Indonesia Green Chronicle

Yansen – University of Bengkulu and James Cook University

Religion and jailed morality

leave a comment »

The Jakarta Post, July 26, 2008

There is a diplomatic question that has formed in the minds of many Indonesians: Why do religious values and ethics not form the basis for our nation’s way of life?Indonesia is well known as a religious country. Atheism does not have a place in this Pancasila nation. Religious life in our society is improving. Religious doctrine is becoming more popular. Hundreds of thousands of copies of religious songs are sold every year.

In real life, however, this religious spirit has little impact. Transparency International still rates Indonesia as one of world’s most corrupt countries. We are just shocked by the many bribery cases allegedly involving House of Representative legislators, some of whom are from religion-based political parties. We are also surprised with what is happening in our justice institutions.

Why does this happen? Are religious messages failing? Do religious practices not compliment morality?We watched on our televisions as the FPI (Islam Defenders Front) violently attacked defenders of the religious sect Ahmadiyah. However, the public did not oppose the act. Corruptors are too easily forgiven, too lightly punished.


Failure to understand religious doctrine may be to blame. Idealistic values do not always translate into good deeds and a healthy society. A good and hard working public servant will not automatically be promoted to a higher post. In Indonesia, who you know is more important than who you are when it comes to being promoted.

In short, religious sentiments do not beget a healthy society. If we were to ask Talcott Parson, he would insist the problem is one of imperative functionalism; evil has to exist as a function of good. Without the bad, we cannot identify the good. Jallaludin Rahmat once joked that bad guys were needed, because without them there would be no police.

In Indonesia, instances of manipulation and corruption have reached incredible numbers, and not only at executive levels. Many NGOs, for example, have been implicated.

Morality has been jailed, and one cause of this is our tendency to take the “negative shortcut”. In schools, our children are familiar with cheating. They want to get good marks without studying hard. When competing for jobs, shortcuts are the name of the game, and bribery counts among them.

Unconsciously, this culture has compounded itself in our society. Consequently, people think that this is not just the only way, but also the right way. When legitimate action just doesn’t work and, moreover, when the wrong types of actions become commonplace, morals give way to pragmatism. We all have to live and eat, we have to think about ourselves. Lu lu, gue gue (I’m important, not you) has become the principle of our society.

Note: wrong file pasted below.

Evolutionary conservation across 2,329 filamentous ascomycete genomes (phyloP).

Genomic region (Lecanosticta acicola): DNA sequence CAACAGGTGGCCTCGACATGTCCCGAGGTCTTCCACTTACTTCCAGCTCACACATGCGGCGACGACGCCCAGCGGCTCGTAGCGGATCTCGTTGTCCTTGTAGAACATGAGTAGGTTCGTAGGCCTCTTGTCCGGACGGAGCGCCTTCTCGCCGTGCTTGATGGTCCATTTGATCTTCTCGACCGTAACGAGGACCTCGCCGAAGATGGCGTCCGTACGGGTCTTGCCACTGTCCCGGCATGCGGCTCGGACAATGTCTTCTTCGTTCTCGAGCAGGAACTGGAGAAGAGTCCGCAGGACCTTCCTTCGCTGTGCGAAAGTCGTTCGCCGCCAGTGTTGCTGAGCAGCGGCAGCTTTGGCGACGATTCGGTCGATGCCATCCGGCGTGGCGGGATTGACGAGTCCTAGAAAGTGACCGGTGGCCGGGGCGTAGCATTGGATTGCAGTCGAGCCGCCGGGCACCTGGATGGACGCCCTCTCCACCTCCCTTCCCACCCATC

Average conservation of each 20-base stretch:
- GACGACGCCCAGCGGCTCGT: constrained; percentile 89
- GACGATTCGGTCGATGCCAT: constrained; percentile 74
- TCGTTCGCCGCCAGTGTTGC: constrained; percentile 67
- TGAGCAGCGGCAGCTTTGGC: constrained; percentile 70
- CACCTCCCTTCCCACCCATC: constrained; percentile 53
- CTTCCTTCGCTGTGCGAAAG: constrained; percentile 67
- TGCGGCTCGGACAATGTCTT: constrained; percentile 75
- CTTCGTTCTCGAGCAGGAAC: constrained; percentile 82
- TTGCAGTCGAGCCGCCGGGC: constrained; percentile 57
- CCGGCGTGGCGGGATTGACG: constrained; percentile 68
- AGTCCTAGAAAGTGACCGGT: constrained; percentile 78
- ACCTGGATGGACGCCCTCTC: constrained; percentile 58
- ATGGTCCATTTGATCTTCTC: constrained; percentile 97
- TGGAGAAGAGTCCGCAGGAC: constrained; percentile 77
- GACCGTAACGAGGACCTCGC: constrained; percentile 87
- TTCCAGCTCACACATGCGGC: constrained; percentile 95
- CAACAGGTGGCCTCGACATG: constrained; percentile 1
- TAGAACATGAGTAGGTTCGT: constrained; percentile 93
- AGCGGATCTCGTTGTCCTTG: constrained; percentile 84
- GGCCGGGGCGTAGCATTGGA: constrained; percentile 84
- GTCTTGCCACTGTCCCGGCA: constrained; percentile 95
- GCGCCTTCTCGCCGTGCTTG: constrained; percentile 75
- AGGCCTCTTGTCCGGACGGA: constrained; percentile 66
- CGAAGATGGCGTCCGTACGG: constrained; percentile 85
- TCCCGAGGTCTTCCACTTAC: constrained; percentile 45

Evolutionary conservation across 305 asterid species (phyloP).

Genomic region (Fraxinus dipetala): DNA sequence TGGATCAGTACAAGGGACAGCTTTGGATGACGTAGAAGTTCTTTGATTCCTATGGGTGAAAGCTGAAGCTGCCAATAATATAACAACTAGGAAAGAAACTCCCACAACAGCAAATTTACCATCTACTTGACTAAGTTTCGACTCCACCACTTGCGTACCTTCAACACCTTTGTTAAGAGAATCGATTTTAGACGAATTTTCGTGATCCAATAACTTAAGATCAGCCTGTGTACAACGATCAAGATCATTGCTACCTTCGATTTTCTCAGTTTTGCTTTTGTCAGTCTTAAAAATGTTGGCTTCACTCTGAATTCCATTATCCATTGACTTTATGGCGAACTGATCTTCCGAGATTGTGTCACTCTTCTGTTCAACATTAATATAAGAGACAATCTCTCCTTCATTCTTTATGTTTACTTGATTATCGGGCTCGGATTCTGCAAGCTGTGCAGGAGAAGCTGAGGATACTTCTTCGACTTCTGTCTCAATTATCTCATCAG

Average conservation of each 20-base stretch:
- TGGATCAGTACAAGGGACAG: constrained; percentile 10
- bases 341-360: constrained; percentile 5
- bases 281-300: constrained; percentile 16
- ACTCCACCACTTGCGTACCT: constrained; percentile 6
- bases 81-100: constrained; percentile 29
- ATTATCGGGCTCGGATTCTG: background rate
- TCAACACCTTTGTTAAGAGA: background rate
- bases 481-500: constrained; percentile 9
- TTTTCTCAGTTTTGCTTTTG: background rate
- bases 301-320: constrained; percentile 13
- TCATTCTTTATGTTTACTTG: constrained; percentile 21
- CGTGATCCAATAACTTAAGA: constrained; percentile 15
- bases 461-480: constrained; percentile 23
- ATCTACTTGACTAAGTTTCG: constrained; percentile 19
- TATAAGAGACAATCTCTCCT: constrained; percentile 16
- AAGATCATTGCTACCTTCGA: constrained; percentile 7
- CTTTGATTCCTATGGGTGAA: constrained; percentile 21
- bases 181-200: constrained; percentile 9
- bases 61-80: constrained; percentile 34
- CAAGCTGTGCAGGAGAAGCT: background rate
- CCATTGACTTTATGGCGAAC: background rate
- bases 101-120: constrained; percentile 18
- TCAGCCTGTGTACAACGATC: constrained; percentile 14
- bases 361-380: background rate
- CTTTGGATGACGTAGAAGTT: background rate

Materialism is the winner, money ranks above all else, success is measured in material achievements; luxury cars, mansions. Most of us have become Machiavellian — concerned with the ends, and not the means. We, the Eastern world have embraced materialism to a greater degree than the capitalistic Western founders.

The problem is, doing things the right way doesn’t work. For example achieving a driver’s license by following procedures is difficult, so people tend to use a pimp. As a result, we have bred a pimp mentality — we have become a nation of pimps, happier to import rice and other foods than to increase national production.

Without expending much effort, we could capitalize on the margins between commodities’ buying and selling prices. Without a willingness to eradicate this tendency to take the shortcut options, we will not develop into a great nation. We have to say “no” to this damaging culture.

Moral and religious ethics are personal matters, but they must become part of our way of life, become the structure upon which this nation is based. Without these qualities, our justice system will be plagued by corruption.

Indonesia is a patron society. Leaders play influential roles in our lives. Therefore, it is also the responsibility of political and religious institutions to breed a better culture for this nation. If they do things wrong, the effects will be widespread and long enduring.

The writer is a lecturer at the University of Bengkulu, and an Australian Leadership Award Scholar. He can be reached at yansen.yansen@jcu.edu.au

Advertisements

Written by yansenbengkulu

October 27, 2008 at 7:12 pm

Leave a Reply

Fill in your details below or click an icon to log in:

WordPress.com Logo

You are commenting using your WordPress.com account. Log Out / Change )

Twitter picture

You are commenting using your Twitter account. Log Out / Change )

Facebook photo

You are commenting using your Facebook account. Log Out / Change )

Google+ photo

You are commenting using your Google+ account. Log Out / Change )

Connecting to %s

%d bloggers like this: